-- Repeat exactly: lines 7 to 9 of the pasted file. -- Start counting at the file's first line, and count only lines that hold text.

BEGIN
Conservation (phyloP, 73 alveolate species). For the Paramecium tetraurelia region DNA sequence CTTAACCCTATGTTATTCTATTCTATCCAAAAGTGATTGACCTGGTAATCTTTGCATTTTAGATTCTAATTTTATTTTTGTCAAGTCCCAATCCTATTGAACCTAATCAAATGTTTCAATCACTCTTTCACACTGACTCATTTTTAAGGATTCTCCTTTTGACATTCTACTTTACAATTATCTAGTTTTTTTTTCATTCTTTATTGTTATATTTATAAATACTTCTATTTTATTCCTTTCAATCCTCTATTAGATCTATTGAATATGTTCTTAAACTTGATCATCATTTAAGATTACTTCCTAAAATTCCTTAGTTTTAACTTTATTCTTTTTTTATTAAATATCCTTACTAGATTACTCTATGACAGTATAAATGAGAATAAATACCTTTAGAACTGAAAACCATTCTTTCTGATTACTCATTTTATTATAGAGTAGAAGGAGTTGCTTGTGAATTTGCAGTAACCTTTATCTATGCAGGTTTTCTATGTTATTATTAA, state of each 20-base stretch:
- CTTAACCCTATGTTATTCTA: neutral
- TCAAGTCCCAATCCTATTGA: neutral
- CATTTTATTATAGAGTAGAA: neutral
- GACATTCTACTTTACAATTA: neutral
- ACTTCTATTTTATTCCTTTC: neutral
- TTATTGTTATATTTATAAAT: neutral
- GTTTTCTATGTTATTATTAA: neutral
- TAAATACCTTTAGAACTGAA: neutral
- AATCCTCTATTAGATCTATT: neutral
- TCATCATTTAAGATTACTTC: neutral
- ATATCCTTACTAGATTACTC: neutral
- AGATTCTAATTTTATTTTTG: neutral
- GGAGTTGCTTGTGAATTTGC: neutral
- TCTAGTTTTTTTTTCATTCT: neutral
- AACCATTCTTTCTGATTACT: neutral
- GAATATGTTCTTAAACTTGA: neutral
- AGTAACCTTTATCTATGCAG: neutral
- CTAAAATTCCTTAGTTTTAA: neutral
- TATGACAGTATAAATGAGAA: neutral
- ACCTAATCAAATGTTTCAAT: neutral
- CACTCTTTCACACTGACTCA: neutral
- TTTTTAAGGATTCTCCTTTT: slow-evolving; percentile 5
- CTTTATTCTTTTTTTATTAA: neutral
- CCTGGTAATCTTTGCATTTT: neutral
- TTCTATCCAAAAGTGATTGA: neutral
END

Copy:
- TTATTGTTATATTTATAAAT: neutral
- GTTTTCTATGTTATTATTAA: neutral
- TAAATACCTTTAGAACTGAA: neutral